Colleges in Colorado and Washington caught between state and federal laws with marijuana legalization
- New laws adopted through ballot measures Tuesday legalizing recreational marijuana use for adults in Colorado and Washington have created a sticky situation for officials at both states' flagship universities who say that campus policies are unlikely to change as a result.
- The disconnect between the new state laws and existing federal laws is the issue in question for officials at these schools, and policies are unlikely to change until those disparities are ironed out by state and federal officials.
- Officials at the University of Colorado at Boulder say they will soon be deciding how to address next year's annual 4/20 "smoke out" on the campus--which has attracted thousands of marijuana advocates in the past and resulted in a campus crackdown last April--and one University of Washington official sees the new law as an opportunity to have meaningful conversations with students about substance use in general.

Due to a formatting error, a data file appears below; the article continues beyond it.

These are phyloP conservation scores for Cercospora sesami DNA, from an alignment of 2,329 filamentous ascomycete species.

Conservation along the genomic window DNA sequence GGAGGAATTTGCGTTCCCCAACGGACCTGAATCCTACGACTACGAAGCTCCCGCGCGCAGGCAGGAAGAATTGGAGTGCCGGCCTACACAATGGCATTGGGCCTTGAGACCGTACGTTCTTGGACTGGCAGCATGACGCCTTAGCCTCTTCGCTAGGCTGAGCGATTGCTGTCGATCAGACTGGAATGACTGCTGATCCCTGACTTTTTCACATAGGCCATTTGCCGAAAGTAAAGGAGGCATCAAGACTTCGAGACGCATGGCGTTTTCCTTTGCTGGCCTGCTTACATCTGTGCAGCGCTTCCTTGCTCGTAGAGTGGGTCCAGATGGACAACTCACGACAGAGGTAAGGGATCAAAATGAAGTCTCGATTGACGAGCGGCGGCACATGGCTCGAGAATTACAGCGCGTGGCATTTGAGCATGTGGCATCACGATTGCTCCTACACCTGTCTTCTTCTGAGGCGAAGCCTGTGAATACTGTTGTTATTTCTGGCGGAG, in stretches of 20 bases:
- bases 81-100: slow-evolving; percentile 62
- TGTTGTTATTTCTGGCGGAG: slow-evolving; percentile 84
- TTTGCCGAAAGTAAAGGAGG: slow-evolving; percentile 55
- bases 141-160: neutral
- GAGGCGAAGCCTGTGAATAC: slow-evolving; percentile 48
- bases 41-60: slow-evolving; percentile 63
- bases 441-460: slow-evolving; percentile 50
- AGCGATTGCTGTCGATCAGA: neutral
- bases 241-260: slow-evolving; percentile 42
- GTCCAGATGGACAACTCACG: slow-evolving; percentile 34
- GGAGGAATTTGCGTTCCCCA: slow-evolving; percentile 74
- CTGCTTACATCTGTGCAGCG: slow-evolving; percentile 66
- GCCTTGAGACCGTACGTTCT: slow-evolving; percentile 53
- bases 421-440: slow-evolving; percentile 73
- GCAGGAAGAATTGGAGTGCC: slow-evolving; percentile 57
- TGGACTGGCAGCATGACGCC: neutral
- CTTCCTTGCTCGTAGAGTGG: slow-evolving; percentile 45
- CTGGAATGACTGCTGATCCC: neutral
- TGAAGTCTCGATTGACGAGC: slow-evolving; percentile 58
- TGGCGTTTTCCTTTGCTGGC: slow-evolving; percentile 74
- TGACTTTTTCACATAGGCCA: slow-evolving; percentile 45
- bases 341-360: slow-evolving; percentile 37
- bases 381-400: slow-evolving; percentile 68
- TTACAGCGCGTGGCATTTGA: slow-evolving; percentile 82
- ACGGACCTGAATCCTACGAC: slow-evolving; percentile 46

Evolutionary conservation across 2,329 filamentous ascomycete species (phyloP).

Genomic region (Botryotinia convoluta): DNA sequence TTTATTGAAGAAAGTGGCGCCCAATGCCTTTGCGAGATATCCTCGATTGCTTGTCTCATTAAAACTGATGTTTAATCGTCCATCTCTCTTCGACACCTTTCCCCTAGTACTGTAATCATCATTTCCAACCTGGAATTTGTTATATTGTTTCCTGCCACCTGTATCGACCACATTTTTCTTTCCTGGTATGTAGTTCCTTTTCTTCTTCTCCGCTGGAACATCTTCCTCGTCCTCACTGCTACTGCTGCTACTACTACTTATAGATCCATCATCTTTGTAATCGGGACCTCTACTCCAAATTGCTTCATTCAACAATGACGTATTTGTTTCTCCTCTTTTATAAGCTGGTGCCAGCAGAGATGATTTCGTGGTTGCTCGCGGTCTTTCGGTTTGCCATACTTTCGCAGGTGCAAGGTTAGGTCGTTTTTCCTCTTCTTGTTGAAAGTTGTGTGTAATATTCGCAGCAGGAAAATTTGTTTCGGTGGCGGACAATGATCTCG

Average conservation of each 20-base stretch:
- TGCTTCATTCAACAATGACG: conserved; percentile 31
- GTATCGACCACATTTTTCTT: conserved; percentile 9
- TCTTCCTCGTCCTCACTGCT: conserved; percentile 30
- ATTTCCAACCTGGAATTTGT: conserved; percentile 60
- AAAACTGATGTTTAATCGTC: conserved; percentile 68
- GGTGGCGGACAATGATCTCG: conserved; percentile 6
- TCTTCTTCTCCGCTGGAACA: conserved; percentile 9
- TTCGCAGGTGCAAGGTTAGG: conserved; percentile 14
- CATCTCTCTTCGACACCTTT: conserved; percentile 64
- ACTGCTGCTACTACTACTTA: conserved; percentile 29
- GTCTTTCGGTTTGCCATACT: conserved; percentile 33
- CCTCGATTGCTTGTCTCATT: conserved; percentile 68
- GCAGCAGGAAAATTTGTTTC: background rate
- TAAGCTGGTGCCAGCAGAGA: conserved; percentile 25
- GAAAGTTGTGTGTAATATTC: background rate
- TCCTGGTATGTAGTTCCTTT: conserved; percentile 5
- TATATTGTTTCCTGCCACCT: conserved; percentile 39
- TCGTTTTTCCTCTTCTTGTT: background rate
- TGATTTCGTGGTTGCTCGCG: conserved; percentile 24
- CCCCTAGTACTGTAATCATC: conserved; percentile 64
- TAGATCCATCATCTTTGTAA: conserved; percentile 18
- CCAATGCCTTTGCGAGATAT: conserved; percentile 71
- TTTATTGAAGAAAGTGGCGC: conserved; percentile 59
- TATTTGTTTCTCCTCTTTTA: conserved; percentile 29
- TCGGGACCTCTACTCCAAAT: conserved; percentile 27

From the article:
Officials of Colorado and Washington's flagship universities say new laws legalizing the recreational use of marijuana for adults in those states are unlikely to change campus policies. Both laws, adopted through ballot measures on Tuesday, allow people over the age of 21 to possess small amounts of pot for personal use. They are the nation's first laws legalizing marijuana for recreational use. At issue for colleges in both states is the apparent disconnect between the new state laws and existing federal laws. ...
- Chronicle of Higher Education Read More
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